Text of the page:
In 2012, I had the chance to go twice to Guadeloupe and I felt fascinated with the world of distilleries. Imposing machines with reflections of copper and silver, contrasting with the dark cogs of the cane mills. This visual and sound environment grabbed me quite quickly.
And then the product, rum, which I liked, when to be honest, I was not very interested in the world of spirits and alcohols in general.
Passionate about history, I wanted to learn about the history of rum and realized that at the time, little had been written. So I started to write articles and give lectures on the subject. That's how it started.
I was working in another sector before, but the idea of going completely into the field of rum was growing in me and the opportunity presented itself to me.
I obviously knew rum but not necessarily from a commercial point of view and by presenting my profile and my approach, it worked.
Rum is first and foremost an elsewhere. A product that comes from where I don't come from. So it is an encounter and the reception of another culture.
But it is above all the product of a multiplicity of cultures and histories, of a multiplicity of know-how and traditions that, in my opinion, must be preserved. Each population has its relationship to rum, its appellation of rum sometimes, and it is necessary to preserve these traces of diversity that reach us.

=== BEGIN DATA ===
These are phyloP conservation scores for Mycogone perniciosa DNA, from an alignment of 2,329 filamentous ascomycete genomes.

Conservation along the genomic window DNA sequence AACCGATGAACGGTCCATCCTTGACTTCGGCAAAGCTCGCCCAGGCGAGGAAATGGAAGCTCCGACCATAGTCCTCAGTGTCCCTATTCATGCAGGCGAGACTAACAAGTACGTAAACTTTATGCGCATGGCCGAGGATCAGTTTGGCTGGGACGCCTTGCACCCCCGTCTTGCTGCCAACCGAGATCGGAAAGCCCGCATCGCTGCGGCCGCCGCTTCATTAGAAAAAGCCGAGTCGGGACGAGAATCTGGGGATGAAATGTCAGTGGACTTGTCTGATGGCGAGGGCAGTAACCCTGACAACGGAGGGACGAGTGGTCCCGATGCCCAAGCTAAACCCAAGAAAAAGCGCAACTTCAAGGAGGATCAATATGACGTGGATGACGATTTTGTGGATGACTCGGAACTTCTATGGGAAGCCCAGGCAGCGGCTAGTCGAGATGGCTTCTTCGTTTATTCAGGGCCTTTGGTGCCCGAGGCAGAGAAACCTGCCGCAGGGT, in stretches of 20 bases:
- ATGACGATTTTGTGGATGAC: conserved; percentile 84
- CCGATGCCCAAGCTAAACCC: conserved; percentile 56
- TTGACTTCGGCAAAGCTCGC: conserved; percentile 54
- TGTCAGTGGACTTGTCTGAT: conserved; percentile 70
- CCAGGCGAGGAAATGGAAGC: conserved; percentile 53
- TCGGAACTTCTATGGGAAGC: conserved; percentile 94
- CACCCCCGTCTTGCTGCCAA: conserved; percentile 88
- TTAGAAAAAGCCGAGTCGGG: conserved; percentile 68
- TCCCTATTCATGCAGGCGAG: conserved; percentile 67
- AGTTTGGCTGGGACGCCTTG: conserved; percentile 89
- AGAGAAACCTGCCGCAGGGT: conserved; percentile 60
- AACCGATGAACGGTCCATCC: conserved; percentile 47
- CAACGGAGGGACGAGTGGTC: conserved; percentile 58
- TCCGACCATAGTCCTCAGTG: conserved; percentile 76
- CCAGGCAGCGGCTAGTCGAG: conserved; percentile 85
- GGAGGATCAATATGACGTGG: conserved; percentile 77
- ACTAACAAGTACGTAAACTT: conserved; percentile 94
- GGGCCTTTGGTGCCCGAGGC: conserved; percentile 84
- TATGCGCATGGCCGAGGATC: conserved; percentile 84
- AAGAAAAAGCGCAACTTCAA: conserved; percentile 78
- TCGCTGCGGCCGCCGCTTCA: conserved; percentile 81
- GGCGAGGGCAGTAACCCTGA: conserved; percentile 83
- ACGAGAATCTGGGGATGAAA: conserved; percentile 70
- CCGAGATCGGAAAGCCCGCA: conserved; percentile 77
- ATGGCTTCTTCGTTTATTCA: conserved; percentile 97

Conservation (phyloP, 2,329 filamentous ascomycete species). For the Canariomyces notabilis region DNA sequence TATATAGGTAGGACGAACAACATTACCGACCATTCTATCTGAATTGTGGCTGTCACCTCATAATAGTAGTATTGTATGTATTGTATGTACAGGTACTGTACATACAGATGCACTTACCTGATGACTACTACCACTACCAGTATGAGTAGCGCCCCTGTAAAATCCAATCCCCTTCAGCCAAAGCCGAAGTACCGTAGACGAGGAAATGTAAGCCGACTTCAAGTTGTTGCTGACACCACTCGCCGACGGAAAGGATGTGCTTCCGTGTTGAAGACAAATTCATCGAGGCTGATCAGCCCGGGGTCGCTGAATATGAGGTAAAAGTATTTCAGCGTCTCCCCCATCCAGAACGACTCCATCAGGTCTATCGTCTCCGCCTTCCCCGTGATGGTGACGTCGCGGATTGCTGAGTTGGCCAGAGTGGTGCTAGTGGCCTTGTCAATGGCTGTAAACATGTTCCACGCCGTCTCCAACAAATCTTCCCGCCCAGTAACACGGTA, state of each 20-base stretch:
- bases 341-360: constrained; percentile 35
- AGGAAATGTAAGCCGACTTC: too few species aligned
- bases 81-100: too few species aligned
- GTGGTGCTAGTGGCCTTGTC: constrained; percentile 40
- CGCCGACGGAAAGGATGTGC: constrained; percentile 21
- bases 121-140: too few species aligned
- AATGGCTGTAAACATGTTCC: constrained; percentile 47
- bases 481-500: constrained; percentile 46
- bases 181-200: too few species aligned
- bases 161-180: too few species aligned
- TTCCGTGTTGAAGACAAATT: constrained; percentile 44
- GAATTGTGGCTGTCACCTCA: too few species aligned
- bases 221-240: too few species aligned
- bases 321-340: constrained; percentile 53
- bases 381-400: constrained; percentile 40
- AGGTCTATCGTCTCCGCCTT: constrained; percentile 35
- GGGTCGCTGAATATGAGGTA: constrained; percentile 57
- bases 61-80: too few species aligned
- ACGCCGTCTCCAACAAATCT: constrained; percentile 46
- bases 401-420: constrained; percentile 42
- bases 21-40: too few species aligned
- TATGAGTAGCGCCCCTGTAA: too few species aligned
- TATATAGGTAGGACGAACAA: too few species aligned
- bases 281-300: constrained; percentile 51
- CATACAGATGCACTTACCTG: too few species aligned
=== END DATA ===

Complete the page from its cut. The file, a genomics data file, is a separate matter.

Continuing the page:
Finally, from all this stems an obvious sharing, a journey, a desire to discover and make people discover rum.
Precisely this cultural and historical relationship of rum. We are currently living in a golden age of rum, distilleries are being set up all over the world, social networks are bringing enthusiasts and producers into contact, and sharing all this with customers is an exciting thing.
I have a preference for agricol rum and an openness to Jamaican rums. This generally pushes me to recommend less sweet rums. But I also wish to explain to customers that they are buying as much an object of pleasure as an object of culture. Also, I want to explain that everyone in the world has their own definition of rum and that one tradition is not, in essence, superior to another, even though production requirements vary from one land to another.